Erratic water levels on the mighty Huron River, September 2012

This graph measures water levels downstream from Argo Dam. Water levels are not supposed to fluctuate this much – it's not good for the river.

More data at the USGS.


Update: I checked with USGS to make sure that the gauges were working fine, and got back this result:

We're pretty certain everything is working just fine there. I believe we have a hydrologic technician there today making a streamflow measurement and he'll verify the operation of the equipment at the same time. Tom 


1 thought on “Erratic water levels on the mighty Huron River, September 2012

  1. Russ Miller

    Flow at Barton Dam was through the gates from Aug 31 to Sept 5 coincident with the higher fluctuation. This was also the case Aug 19-20.
    The city just sent the first report on run-of-river operation to FERC to fulfill a request by the US Fish and Wildlife Service as part of the operating agreement modifications to address the lack of gauging above and below the Barton Dam (which was required by the original 1984? Exemption for the dam). Data includes hourly flows through the powerhouse and gates.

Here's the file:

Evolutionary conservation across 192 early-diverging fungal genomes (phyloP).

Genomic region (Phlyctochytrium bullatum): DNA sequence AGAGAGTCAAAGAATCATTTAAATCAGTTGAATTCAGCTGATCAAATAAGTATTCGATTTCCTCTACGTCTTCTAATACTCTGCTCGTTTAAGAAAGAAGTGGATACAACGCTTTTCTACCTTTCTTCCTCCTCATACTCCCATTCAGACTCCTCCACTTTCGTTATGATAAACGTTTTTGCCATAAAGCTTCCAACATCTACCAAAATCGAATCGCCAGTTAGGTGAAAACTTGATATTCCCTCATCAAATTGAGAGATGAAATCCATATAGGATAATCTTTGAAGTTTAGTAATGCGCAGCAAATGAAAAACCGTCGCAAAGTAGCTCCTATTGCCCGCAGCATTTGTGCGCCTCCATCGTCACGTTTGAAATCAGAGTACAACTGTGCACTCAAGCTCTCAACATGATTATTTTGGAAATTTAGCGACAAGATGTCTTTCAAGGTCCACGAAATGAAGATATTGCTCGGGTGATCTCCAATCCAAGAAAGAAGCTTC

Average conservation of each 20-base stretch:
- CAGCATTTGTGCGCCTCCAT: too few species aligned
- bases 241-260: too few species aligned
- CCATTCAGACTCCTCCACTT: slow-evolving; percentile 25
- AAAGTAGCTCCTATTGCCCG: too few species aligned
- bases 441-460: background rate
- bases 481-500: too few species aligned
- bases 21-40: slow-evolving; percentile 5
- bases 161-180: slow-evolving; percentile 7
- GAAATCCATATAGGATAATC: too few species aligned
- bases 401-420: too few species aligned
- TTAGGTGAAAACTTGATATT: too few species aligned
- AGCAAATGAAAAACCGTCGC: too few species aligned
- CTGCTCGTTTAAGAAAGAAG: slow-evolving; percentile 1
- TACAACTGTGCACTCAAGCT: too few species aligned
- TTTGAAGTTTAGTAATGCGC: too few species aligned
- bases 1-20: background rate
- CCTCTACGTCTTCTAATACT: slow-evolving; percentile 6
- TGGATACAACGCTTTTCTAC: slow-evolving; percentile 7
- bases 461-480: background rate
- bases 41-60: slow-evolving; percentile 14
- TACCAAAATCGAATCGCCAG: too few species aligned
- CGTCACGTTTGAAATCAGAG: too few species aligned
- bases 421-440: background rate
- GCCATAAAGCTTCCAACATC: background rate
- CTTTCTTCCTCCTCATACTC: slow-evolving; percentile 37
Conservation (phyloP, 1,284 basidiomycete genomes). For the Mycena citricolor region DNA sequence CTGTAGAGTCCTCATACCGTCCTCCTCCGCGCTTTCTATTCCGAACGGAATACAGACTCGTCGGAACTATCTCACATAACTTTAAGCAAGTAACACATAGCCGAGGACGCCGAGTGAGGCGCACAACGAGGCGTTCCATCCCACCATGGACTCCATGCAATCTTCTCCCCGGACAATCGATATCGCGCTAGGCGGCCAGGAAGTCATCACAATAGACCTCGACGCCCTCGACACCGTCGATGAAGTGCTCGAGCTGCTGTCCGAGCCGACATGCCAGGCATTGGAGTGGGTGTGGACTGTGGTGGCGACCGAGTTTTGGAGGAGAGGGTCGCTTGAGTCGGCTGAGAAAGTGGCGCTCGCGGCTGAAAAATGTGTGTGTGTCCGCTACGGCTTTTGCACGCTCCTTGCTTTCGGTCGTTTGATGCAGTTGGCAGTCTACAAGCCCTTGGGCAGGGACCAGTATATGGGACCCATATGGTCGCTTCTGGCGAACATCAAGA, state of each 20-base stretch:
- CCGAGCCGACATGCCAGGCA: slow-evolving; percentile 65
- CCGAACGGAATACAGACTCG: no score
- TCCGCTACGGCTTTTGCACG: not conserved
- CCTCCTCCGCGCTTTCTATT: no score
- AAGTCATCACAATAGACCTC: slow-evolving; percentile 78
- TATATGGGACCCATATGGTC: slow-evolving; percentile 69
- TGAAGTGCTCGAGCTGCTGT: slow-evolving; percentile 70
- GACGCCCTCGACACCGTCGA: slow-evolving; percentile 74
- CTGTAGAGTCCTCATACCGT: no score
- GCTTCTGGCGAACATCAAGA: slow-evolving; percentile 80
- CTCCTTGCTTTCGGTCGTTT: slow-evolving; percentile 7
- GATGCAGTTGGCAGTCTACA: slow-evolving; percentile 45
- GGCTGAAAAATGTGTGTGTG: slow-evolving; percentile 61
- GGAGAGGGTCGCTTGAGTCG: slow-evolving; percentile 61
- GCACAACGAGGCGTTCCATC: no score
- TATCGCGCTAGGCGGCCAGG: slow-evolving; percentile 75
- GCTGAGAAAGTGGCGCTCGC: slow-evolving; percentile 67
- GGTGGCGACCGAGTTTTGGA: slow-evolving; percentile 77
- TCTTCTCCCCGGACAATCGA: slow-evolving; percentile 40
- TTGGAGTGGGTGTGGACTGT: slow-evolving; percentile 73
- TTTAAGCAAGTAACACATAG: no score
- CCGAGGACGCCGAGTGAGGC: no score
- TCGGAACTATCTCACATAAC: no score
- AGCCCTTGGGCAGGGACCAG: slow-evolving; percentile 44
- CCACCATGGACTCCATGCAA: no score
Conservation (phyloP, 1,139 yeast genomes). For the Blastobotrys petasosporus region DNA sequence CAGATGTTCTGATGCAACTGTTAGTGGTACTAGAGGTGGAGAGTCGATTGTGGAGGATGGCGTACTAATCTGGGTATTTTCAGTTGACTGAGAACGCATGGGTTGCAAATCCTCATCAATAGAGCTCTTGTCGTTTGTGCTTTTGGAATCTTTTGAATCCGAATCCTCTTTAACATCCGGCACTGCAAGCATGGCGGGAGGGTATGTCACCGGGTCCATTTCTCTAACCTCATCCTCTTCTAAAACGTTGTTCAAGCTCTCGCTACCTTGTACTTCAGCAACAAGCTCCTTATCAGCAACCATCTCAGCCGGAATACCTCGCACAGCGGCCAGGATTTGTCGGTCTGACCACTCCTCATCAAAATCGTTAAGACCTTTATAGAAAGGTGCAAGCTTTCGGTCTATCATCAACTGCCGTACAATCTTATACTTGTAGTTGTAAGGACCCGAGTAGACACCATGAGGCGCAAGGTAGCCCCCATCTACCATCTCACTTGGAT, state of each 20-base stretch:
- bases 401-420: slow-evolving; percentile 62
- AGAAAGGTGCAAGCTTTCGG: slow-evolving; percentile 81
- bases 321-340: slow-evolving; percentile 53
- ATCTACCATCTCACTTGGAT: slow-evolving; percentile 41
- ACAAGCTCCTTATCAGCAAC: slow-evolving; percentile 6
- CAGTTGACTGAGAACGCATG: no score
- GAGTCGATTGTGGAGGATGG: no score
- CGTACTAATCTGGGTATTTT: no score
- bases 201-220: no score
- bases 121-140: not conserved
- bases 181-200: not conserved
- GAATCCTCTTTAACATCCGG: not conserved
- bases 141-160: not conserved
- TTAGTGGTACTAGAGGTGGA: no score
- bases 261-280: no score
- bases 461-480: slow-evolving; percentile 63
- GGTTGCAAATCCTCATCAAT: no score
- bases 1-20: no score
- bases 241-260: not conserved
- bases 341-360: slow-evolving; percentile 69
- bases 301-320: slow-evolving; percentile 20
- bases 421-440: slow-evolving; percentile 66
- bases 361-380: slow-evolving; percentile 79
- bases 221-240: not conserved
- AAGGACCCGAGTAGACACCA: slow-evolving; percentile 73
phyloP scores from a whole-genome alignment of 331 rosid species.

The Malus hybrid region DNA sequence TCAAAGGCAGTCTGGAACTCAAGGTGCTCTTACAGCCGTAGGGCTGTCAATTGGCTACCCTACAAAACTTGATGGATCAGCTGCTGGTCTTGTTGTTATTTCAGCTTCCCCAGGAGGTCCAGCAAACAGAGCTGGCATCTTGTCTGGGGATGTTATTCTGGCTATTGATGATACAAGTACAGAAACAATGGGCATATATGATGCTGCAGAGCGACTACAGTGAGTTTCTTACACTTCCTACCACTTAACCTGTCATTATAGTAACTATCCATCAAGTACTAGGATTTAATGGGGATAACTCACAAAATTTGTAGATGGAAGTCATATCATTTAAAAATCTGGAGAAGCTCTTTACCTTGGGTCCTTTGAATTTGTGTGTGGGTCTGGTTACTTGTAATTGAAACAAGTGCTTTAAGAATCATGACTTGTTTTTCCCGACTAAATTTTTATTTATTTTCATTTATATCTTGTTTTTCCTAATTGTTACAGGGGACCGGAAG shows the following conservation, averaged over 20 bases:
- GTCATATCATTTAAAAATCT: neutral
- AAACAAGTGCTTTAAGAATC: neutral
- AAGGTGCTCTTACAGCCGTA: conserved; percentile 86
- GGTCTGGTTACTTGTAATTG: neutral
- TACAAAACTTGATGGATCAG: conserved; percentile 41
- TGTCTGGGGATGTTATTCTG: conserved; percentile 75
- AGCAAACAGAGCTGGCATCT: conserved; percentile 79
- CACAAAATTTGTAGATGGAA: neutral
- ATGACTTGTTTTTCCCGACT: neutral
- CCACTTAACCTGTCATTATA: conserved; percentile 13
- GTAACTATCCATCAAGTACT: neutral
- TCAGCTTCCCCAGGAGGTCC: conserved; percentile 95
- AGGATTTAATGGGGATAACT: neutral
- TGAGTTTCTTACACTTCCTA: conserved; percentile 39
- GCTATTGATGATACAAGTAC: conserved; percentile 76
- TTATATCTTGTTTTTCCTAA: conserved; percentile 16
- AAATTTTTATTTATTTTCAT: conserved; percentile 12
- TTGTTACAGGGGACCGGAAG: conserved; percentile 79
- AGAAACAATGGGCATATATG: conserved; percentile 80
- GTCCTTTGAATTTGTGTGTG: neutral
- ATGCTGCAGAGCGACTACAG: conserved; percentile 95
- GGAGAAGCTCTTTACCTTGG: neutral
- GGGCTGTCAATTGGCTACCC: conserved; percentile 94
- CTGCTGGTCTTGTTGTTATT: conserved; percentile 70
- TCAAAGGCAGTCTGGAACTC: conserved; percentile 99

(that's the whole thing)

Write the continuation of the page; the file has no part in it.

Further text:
Quick visual inspection of the data shows that flow fluctuation through the turbine is roughly equivalent to variation at the USGS gauge. Comparison is somewhat difficult because the tabulated data isn’t in electronic form, and the one hour averages from the city don’t match the 15 minute intervals from USGS.
    I’ll be interested to see the next report which should include the period you’ve highlighted. Hopefully the data will be available electronically in the future, even if not in realtime.
    Another piece of the Huron flow picture that you may be interested in the is the Allen’s Creek gauge. It’s important to note that peak flows are not reported accurately – flow is calculated as flow velocity (ft/s)* channel width(8 ft) * channel depth(ft), however when depth reaches a certain level velocity is no longer reported. The box culvert where the sensor is located is 8×10 feet and in heavy storms shows depths of up to ~14 feet indicating excess pressure of several feet of water or around 2psi… consistent with blowing manhole covers off and flooding Depot street. The gauge tops out around 350cfs, but flows can exceed 1000cfs according to the 1982 Allen Drain study: (which you posted)


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